In an appearance on ESPN’s SportsCenter last night, Major League Baseball’s Commissioner, Rob Manfred, told host Scott Van Pelt that baseball will be part of the country’s recovery when some semblance of normalcy returns, and the league is told it’s safe to start the 2020 campaign, which was postponed earlier this month in response to the COVID-19/coronavirus pandemic.
“The one thing I know for sure is baseball will be back,” Manfred said, as quoted in ESPN writer Jeff Passan’s account of the interview. “Whenever it’s safe to play, we’ll be back. Our fans will be back. Our players will be back. And we will be part of the recovery, the healing in this country, from this particular pandemic.”
The Washington Nationals, who brought a World Series title to D.C. for the first time since 1924 this past October, were originally scheduled to open the season at 1:10 PM this afternoon in Flushing, Queens, New York’s Citi Field.
Manfred said last night that the best-case scenario right now is potentially starting to ramp up towards a truncated schedule in May.
“Look, my optimistic outlook is that at some point in May, we’ll be gearing back up,” Manfred explained.
“We’ll have to make a determination, depending what the precise date is, as to how much of a preparation period we need, whether that preparation period is gonna be done in the clubs’ home cities or back in Florida and Arizona. Again, I think the goal would be to get as many regular-season games as possible, and think creatively about how we can accomplish that goal.”
Talking to reporters last Friday, on a conference call from the team’s Spring Training facilities in West Palm Beach, Florida, Nationals’ GM Mike Rizzo said that once the club has a target date for the start of the season, they’ll be able to formulate a plan for how they’ll build back up after Spring Training was shut down and the start of the 2020 campaign was postponed on March 12th.
“We’re going to be fully ready when we’re asked to be ready,” Rizzo said.
“Obviously the ramping up of pitchers and players in a safe manner is of the utmost importance to us. There’s a fine line and a delicate balance that we have to strike between having them ready on Opening Day, whenever that is, and ramping them up to get to that point.”
While they wait to learn an official date, players continue to work out in D.C., West Palm Beach, or their respective home cities, waiting for word on how the league will move forward.
“We’ll get a much better feel for what we have to do and how ready we have to be when we finally get a feel for what is Opening Day,” the GM of the defending world champs added.
“When Opening Day is announced and decided upon we’ll work our schedules back in a way to make sure that we’re fully ready to go.”
Before then, MLB, its teams, and the MLB Players’ Association will have to determine a number of things including just how many games they’ll be able to play.
“Nothing’s off the table for us right now,” Manfred said on ESPN last night, mentioning an increase in doubleheaders, a regular season that goes into October with a World Series in a neutral, warm-weather site, and other possibilities for how things could play out.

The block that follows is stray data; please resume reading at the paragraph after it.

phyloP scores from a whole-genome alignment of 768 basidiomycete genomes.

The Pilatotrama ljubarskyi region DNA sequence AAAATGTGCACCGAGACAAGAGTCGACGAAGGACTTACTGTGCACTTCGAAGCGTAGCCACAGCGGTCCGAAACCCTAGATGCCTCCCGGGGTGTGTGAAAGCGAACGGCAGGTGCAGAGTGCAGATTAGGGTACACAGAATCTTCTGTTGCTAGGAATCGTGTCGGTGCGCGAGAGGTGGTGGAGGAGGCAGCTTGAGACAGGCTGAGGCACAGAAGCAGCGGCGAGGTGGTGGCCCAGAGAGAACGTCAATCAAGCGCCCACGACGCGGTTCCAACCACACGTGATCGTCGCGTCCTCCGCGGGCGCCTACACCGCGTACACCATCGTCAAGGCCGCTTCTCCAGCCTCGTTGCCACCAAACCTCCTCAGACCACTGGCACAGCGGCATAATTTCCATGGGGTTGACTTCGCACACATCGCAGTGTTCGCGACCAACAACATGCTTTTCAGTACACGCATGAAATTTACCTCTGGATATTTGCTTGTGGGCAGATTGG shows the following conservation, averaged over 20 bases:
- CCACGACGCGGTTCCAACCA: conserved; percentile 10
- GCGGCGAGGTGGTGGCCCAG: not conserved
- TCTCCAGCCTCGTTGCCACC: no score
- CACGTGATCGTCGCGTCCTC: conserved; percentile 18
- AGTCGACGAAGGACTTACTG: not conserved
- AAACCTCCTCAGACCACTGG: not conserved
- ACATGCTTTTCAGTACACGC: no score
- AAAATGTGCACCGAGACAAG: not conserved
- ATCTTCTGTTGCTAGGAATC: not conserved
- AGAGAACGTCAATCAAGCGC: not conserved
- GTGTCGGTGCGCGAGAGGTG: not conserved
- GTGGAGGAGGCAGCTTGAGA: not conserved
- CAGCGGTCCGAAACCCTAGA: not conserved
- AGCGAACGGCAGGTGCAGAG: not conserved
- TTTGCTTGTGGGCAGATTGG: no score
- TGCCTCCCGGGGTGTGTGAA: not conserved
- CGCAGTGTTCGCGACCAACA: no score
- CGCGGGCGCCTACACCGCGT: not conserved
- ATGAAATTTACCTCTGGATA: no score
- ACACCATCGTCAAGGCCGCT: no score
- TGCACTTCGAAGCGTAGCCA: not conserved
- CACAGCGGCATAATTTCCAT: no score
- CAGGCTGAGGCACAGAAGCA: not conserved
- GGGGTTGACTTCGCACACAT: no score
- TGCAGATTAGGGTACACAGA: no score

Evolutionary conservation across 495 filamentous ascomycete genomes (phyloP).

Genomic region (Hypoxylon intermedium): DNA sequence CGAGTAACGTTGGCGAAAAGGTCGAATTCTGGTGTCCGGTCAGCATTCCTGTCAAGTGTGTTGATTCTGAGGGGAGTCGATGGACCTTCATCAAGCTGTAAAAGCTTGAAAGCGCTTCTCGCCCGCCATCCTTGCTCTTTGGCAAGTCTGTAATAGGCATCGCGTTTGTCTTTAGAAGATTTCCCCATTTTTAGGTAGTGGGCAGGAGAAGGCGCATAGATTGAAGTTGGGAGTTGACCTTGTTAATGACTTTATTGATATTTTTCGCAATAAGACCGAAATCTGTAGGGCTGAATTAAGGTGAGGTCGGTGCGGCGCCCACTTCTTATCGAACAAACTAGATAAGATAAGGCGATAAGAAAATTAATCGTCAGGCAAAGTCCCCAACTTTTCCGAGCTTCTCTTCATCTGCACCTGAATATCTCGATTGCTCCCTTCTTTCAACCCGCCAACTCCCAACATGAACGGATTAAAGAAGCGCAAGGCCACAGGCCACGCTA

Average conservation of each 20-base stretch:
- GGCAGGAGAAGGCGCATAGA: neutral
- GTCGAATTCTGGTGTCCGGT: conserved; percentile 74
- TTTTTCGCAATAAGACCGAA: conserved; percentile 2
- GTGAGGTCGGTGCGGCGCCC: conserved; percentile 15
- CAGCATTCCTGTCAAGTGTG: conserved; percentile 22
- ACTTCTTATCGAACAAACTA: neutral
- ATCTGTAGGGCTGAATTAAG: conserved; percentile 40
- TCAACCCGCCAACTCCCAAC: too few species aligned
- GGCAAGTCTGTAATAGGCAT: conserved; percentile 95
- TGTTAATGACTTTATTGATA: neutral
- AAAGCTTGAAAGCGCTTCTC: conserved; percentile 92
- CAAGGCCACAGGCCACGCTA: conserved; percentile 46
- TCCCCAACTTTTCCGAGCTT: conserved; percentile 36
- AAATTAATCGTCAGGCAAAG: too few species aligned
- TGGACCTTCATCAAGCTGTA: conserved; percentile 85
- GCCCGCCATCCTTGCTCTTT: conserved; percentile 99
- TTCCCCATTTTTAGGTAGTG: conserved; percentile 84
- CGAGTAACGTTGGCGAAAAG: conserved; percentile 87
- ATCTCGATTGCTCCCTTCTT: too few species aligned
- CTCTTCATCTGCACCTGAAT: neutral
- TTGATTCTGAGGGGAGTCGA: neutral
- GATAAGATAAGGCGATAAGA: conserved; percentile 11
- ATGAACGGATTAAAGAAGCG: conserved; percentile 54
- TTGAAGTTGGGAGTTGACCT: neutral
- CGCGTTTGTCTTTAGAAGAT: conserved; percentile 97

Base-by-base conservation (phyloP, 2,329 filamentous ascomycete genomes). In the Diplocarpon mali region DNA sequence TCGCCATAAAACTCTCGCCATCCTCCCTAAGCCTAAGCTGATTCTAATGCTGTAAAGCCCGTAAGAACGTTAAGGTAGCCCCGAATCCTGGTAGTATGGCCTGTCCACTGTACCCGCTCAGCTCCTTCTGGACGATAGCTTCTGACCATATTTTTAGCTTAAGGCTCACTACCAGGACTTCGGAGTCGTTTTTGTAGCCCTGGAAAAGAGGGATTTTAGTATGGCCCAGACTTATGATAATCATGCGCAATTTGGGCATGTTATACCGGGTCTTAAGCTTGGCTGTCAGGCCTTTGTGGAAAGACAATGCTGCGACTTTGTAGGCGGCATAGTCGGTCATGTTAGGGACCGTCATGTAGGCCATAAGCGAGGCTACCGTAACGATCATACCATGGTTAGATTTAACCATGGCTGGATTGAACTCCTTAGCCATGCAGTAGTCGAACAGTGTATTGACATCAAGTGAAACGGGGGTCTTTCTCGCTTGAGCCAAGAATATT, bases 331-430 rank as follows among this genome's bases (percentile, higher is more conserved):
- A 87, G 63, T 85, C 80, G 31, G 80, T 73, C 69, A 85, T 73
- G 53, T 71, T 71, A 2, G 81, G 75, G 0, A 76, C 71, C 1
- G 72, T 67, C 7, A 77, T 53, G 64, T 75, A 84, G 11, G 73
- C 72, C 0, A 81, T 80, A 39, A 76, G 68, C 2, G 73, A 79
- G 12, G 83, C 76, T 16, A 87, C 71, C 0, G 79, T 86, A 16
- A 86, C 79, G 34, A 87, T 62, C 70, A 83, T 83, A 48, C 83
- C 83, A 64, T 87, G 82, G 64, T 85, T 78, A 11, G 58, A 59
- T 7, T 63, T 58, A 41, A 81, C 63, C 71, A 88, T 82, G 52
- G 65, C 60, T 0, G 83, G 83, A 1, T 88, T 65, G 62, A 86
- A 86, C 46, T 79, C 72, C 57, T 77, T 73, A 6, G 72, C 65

“I think we are open, and we’ve had some really positive conversations with our players’ association about relaxing some of the rules that govern our schedule. They’re very focused on returning to play and playing as many games as possible. And when you have that kind of positive dialogue, it creates an opportunity to do things that are a little different. You’re not committed to them over the long term, because this year is a unique circumstance. But there’s a lot of ideas out there, and we really are open to all of them.”
Getting baseball back, when the league, “infectious-disease experts,” and the players, determine it’s safe, will play a big role in helping the country return to some semblance of normal life.
“I think it will mark a real milestone in the return to normalcy,” Manfred said. “I think you saw it after 9/11, in terms of the resumption of play. I was there in Shea Stadium that night we began playing. It was one of the most memorable games I’ve ever attended. It’s an honor for our sport to be regarded in a way that we have been part of our country coming back from some horrific events, and we hope that we can play a similar role with respect to this one.”
Nationals’ manager Davey Martinez was in Shea Stadium for that September 21, 2001 game, as a pinch hitter and first baseman for the Atlanta Braves, who played the Mets in the first sporting event in New York after the 9/11 terrorist attacks.
“That was tough,” Martinez told reporters in West Palm Beach earlier this month. “I actually flew home for the day, and I was getting ready to get back on a plane, I was on my way to the airport when all the stuff happened, turned around, went back home and turned the TV on when the second plane hit, and I thought, ‘This is not good.’ And they told me not to show up, stay at home until we figure out, so we went in and we actually went and played the Mets the very next week, and that was something. That was a tough game to play.”
While the current circumstances are drastically different from those that postponed play in 2001, the return of baseball at some point in the near future will hopefully provide a welcome respite in difficult times, which seem far from over right now.
Here’s looking forward to Opening Day 2020, and the defense of the Nationals’ World Series title, whenever it starts...